Lung function decline in former smokers and low-intensity current smokers

Lung function decline in former smokers and low-intensity current smokers
Kyle Walburg, PharmD, North Memorial Camden Clinic

Background:With more medications for smoking cessation and increased public attention to quitting, there are now more former smokers than current smokers in many developed countries. Overall, current smokers are smoking less cigarettes per day. Studies regarding ongoing lung function decline after quitting yield mixed outcomes; some suggest lung function normalizes after cessation, while others suggest that mechanistically, lung damage could continue. 

Objective:This study hypothesized that former smokers and current low-intensity smokers (less than five cigarettes per day) have increased lung function decline as compared to never smokers, including those without prevalent lung disease. 

Study Design:Information from six United States population-based cohorts included in the National Heart, Lung, and Blood Institute (NHLBI) Pooled Cohort Study was used in this analysis. Included patients were required to have at least two separate spirometry exams, as validated by American Thoracic Society (ATS) standards; exams were performed between 1983 and 2014. Cohorts included younger adults (17 years and older), middle-aged and older adults (45 years and older), and elderly adults (65 years and older). Lung function decline was measured using forced expiratory volume (FEV1) and compared between former smokers, current smokers, and never smokers. Results were adjusted for sociodemographic and anthropometric factors. FEV1 was also examined with regard to the amount of time elapsed since quitting, cumulative pack years, and current number of cigarettes smoked.

Results: The analysis included 25,432 participants that received at least two valid spirometry exams over the data collection period. Median age of participants was 57 years; FEV1 decline at this median age was  31.01 ml per year [95% CI 30.66-31.37] for never smokers, 34.97 ml per year [95% CI 34.36-35.57] for former smokers, and 39.92 ml per year [95% CI 38.92-40.92] in current smokers. When these results were adjusted for former smokers, it was shown that FEV1 decline was accelerated when comparing former smokers to never smokers; the accelerated decline was 20% that of current smokers. Accelerated decline persisted in participants who had quit decades prior and in current smokers with less than ten cumulative pack years. Low-intensity smokers (less than five cigarettes per day) had 68% that of current smokers smoking 30 or more cigarettes per day, and five times higher than smokers that had successfully quit. It was unclear from the results of this study and other supporting literature if FEV1 decline decelerates or returns to that of a never smoker after successfully quitting; however, results suggested an accelerated rate of FEV1 decline persisted decades after quitting smoking.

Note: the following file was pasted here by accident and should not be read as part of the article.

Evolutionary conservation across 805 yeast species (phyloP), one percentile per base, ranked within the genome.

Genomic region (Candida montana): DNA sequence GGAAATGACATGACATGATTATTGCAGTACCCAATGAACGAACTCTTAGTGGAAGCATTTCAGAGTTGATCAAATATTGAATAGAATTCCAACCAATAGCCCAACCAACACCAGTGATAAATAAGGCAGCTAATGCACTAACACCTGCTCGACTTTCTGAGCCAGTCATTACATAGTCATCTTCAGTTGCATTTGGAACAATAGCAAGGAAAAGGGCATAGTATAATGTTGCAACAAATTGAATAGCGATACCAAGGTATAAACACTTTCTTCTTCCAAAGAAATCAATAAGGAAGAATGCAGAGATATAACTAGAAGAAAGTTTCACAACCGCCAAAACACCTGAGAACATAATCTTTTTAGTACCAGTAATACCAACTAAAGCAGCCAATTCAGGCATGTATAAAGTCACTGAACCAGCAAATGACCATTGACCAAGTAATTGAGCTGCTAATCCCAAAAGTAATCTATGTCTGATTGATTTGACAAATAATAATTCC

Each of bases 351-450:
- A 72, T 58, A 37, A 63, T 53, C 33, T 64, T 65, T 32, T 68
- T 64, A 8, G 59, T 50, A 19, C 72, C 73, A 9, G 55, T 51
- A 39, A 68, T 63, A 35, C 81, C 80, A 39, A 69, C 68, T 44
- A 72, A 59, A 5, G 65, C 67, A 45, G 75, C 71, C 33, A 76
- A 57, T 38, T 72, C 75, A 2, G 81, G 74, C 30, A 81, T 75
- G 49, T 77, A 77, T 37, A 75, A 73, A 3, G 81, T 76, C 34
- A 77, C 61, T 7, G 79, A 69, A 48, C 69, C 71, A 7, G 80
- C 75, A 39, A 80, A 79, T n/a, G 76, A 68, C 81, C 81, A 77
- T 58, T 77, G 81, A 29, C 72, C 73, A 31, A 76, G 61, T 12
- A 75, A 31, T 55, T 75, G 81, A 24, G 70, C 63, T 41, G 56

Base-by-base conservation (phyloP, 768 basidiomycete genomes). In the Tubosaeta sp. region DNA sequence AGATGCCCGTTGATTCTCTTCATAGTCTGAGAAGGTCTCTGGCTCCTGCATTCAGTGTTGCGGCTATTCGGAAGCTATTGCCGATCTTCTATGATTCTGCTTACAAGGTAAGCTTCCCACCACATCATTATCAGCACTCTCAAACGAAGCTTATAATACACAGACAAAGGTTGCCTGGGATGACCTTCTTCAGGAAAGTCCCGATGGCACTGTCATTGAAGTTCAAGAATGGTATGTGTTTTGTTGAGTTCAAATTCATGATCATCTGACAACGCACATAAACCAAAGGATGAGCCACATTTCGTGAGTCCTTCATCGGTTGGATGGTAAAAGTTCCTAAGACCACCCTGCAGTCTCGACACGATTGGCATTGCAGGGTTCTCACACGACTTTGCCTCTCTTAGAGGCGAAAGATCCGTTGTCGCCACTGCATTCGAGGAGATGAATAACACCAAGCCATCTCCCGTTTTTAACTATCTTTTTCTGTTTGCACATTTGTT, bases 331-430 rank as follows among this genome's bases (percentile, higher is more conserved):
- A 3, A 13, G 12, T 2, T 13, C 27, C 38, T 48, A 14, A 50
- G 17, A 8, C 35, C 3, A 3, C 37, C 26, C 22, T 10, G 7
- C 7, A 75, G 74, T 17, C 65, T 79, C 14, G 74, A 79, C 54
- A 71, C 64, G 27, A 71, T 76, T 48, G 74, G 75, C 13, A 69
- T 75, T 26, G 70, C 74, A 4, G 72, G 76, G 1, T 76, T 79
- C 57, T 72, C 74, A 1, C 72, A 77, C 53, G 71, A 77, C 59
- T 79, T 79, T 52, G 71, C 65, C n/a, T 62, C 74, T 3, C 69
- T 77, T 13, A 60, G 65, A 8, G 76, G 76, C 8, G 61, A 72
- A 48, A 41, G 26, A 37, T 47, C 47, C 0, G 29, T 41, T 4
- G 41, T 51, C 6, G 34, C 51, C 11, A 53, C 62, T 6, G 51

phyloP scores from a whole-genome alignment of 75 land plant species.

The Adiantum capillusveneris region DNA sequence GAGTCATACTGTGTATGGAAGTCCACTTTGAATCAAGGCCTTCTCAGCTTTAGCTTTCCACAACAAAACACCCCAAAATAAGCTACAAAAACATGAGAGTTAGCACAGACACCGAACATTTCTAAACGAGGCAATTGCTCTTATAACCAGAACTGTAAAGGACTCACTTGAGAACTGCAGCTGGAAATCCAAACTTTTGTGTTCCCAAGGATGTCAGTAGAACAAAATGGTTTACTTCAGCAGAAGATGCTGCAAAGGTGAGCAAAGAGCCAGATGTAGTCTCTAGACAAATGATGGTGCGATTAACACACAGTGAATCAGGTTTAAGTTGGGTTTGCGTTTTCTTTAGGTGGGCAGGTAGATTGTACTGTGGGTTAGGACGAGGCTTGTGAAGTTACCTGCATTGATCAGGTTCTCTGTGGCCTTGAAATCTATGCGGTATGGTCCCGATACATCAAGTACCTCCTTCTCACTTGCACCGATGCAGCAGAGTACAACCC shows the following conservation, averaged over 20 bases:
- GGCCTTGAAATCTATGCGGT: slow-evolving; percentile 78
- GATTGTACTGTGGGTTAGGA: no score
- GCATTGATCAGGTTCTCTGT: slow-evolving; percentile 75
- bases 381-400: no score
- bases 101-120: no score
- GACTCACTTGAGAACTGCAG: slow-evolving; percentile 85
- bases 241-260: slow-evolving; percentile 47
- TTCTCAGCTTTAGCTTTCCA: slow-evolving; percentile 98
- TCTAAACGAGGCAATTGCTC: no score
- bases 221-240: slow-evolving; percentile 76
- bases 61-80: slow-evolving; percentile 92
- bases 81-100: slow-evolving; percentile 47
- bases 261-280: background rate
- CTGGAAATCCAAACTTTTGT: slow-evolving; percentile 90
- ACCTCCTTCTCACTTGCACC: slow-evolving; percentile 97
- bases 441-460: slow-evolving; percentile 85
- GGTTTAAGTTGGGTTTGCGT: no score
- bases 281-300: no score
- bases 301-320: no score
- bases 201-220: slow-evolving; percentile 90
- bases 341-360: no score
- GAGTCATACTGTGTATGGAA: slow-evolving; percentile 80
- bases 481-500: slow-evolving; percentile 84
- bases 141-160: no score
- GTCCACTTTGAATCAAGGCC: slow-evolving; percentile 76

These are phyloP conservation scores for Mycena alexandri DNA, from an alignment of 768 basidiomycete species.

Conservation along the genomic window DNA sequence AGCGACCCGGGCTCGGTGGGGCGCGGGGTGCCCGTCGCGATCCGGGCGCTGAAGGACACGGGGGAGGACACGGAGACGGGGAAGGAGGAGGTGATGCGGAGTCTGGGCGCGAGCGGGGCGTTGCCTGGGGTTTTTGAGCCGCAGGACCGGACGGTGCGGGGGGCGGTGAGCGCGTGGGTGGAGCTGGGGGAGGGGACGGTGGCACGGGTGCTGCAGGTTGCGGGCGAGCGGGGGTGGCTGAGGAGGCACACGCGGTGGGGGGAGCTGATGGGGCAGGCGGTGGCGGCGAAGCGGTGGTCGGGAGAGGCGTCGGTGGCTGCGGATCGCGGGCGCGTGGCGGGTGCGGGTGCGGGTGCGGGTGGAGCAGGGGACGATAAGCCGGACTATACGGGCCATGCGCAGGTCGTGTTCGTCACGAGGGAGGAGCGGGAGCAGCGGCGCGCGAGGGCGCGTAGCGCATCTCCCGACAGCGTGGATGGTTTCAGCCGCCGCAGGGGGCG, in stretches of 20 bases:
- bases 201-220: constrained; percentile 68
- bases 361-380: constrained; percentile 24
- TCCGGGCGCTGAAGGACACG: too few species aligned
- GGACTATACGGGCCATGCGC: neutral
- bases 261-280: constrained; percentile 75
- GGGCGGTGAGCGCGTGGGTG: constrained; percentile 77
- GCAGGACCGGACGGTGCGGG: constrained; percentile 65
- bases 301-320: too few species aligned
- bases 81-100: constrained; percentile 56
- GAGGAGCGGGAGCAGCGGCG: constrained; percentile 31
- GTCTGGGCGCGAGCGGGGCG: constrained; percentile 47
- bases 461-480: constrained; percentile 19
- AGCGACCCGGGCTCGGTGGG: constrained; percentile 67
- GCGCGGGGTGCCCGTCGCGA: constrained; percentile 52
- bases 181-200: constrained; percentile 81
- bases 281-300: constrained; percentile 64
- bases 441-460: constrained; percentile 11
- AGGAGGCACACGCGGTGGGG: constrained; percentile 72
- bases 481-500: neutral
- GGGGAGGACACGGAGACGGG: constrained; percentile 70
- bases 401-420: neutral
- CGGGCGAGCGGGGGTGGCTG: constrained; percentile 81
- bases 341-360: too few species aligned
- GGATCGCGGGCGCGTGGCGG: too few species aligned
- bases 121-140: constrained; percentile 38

Conclusions: Smokers that use less than five cigarettes per day or have successfully quit smoking have faster lung function decline compared to those who had never smoked. Importantly, this offers additional evidence about ongoing lung function decline that persists even after quitting smoking. While significant decreases in cigarettes smoked did decrease this rate of decline, even less than five cigarettes per day led to considerable acceleration in lung function decrease. Regardless of if smokers completely quit or decrease their consumption, the results of this study suggest that damage is ongoing and lasting, and progressive lung disease likely occurs. The results of this study help solidify the recommendation that there is no safe level of tobacco smoke exposure, and that smoking cessation is the most efficacious method of harm reduction. 

The results can be used to support motivational interviewing performed by pharmacists to influence those attempting to quit smoking. Additionally, the study shows the importance of offering comprehensive care to former smokers, as their risk for ongoing lung decline persists decades after quitting.

Key Point:Former smokers and those smoking less than five cigarettes per day experience faster lung function decline than never smokers. Pharmacists are in a unique position to use results from this study to help facilitate smoking cessation reduce harm.

Reference:

  1. Oelsner EC, Balte PP, Bhatt SP, et al. Lung function decline in former smokers and low-intensity current smokers: a secondary data analysis of the NHLBI Pooled Cohorts Study. Lancet Respir Med. 2019 Oct 9. pii:

S2213-2600(19)30276-0.